Job gains face a tougher road ahead without stimulus aid
The battered U.S. labor market probably saw a fourth month of improvement in August, but chances of further outsize gains are diminishing without the widespread stimulus payments and small-business aid that have sustained incomes and spending.
Economists project Friday’s jobs report will show the unemployment rate dropped below 10% for the first time since March, with employers adding 1.35 million people to payrolls, a figure boosted by the Census Bureau’s hiring of about 240,000 temporary workers to help conduct a decennial count that’s been delayed by the pandemic.
August’s gains likely reflect additional rehiring from businesses that have reopened as the pandemic’s surge eased, while the expiration of supplemental unemployment benefits in July may have motivated some Americans to look for jobs.
At the same time, the improvement marks a further moderation from prior months and would still leave payrolls more than 11 million short of pre-pandemic levels, with the jobless rate almost three times as high and weekly figures showing as many as 27 million Americans claiming jobless benefits. In fact, people looking for work may be increasingly discouraged by a distressed market, limiting job gains, according to Bank of America economist Alexander Lin.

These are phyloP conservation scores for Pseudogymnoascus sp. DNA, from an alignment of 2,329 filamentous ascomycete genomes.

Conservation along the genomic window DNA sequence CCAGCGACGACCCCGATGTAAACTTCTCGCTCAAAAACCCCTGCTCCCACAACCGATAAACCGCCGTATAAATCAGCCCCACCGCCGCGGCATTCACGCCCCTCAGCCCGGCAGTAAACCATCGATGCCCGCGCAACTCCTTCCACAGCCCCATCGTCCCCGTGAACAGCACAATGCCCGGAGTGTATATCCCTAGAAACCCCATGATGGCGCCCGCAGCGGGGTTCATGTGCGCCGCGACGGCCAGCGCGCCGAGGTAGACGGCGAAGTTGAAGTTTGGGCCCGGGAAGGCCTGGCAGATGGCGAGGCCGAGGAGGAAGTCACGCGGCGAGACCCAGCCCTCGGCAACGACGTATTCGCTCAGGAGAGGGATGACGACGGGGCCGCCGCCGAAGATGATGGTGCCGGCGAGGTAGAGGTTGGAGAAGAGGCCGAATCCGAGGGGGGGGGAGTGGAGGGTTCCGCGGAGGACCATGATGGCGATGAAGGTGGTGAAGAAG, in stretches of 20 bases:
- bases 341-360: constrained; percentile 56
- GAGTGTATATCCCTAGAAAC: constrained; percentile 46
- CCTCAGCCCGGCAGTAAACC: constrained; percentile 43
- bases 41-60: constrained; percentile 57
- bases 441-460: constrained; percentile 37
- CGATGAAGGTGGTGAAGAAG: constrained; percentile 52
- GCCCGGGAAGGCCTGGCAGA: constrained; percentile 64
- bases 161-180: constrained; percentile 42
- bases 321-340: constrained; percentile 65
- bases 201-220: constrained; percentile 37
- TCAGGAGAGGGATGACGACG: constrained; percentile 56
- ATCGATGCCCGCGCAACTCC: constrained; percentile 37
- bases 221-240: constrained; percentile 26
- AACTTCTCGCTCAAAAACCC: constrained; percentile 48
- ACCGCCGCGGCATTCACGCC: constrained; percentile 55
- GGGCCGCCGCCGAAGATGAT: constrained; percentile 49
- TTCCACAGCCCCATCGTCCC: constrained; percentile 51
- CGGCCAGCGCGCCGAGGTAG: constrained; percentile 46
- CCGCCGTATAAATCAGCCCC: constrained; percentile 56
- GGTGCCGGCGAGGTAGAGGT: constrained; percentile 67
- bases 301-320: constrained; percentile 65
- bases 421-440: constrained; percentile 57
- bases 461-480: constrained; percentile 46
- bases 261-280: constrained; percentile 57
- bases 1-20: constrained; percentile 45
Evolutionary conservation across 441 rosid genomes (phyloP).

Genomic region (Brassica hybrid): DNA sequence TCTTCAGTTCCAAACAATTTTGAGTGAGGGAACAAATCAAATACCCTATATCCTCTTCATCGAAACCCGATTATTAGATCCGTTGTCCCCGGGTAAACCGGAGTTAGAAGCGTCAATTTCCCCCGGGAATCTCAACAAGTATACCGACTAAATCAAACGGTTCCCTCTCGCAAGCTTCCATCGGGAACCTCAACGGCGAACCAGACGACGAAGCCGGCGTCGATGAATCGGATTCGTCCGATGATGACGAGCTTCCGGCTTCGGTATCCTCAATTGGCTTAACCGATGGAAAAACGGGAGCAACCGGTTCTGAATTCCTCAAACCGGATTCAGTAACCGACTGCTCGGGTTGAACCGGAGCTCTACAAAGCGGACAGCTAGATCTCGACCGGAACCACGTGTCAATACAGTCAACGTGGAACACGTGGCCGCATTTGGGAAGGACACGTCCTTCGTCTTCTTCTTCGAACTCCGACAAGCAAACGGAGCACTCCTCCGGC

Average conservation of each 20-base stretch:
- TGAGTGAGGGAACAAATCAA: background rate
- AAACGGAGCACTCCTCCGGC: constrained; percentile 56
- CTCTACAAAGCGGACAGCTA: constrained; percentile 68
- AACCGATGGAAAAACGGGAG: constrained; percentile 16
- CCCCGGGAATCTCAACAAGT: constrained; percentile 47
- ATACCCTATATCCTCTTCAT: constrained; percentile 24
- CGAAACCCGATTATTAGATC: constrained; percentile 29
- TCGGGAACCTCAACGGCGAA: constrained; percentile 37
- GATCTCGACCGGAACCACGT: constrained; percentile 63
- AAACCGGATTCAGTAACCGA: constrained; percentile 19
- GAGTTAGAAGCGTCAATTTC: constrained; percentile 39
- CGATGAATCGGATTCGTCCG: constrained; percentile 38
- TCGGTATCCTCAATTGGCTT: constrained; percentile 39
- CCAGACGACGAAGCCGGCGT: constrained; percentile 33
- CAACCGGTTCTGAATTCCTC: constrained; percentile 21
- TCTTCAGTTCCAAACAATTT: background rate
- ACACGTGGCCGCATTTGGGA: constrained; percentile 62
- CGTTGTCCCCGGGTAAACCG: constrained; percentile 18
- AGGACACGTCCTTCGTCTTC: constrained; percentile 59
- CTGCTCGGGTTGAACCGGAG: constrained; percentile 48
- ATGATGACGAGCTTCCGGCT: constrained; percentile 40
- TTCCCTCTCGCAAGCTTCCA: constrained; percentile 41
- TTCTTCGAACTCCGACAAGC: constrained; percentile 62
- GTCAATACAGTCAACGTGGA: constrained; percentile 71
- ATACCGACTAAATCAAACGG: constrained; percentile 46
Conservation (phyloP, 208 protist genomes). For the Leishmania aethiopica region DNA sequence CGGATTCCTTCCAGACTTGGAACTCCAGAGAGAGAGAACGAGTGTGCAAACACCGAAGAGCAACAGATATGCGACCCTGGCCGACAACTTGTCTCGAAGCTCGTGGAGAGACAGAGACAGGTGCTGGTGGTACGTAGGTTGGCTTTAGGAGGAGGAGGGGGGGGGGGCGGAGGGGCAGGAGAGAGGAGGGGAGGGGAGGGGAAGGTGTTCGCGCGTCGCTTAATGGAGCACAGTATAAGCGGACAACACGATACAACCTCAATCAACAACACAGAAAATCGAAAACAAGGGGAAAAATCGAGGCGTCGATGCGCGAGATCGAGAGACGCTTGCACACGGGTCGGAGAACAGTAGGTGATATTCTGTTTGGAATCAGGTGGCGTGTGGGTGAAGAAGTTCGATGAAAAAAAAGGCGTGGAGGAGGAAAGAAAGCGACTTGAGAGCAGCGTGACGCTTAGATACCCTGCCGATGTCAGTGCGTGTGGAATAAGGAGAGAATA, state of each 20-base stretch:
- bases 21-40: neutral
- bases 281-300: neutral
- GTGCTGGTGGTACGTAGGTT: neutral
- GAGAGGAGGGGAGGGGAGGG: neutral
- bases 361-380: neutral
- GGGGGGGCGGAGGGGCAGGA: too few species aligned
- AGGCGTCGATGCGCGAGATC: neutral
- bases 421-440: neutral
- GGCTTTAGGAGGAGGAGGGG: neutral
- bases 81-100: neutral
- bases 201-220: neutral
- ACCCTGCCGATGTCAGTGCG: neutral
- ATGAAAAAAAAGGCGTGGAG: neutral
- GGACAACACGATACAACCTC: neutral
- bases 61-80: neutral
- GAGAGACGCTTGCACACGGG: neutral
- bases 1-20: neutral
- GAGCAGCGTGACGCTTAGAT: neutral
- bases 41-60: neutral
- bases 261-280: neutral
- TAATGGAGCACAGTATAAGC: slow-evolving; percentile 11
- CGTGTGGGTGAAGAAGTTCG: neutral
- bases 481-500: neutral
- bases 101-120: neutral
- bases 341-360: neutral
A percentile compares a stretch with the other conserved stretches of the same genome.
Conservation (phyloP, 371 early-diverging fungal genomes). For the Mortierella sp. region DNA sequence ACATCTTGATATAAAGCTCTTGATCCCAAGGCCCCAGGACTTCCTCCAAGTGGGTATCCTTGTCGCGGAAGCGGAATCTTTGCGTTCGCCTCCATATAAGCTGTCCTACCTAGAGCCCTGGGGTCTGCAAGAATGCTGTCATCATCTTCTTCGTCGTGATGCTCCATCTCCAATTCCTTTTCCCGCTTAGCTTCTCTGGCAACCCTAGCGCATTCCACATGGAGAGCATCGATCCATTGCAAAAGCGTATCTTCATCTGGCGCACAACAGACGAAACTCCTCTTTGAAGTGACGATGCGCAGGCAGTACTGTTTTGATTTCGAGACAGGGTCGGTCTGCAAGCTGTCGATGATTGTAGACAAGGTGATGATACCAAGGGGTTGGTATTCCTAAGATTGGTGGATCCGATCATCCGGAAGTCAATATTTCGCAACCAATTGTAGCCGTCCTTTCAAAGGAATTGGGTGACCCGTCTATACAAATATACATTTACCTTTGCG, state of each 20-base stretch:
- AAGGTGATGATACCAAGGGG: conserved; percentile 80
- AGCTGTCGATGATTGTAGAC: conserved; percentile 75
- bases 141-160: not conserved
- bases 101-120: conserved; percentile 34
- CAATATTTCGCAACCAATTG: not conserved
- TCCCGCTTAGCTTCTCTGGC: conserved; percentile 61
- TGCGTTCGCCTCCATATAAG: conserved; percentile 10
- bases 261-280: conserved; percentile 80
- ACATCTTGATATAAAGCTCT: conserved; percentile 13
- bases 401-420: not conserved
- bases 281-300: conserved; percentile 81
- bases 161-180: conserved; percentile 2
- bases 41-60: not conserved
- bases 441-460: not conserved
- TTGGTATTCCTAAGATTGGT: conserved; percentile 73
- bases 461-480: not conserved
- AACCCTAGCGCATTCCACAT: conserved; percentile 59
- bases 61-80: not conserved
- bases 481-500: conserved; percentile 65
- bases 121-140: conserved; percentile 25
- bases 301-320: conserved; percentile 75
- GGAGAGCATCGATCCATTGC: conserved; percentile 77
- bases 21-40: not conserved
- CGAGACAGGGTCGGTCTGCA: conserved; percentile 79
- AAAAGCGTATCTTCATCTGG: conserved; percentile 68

Moreover, the cuts to stimulus are seen as having a broader effect of limiting spending that supports jobs and the economy. About one in 20 small firms say they expect to permanently shut down in the next six months, according to the latest Small Business Pulse Survey by the Census Bureau.
A slew of layoff announcements by major companies including MGM Resorts International, Coca-Cola and United Airlines Holdings also implies weakness in the coming months. In recent weeks, global corporations have announced more than 200,000 job cuts or buyouts, according to data compiled by Bloomberg, suggesting that furloughs implemented early in the pandemic are becoming permanent.
Any gains in August are likely to be partially offset by declines in education jobs as many schools remain virtual, which means fewer bus drivers, cafeteria workers and teachers are needed, according to Bloomberg Economics. Some parents may leave the workforce altogether to manage child care.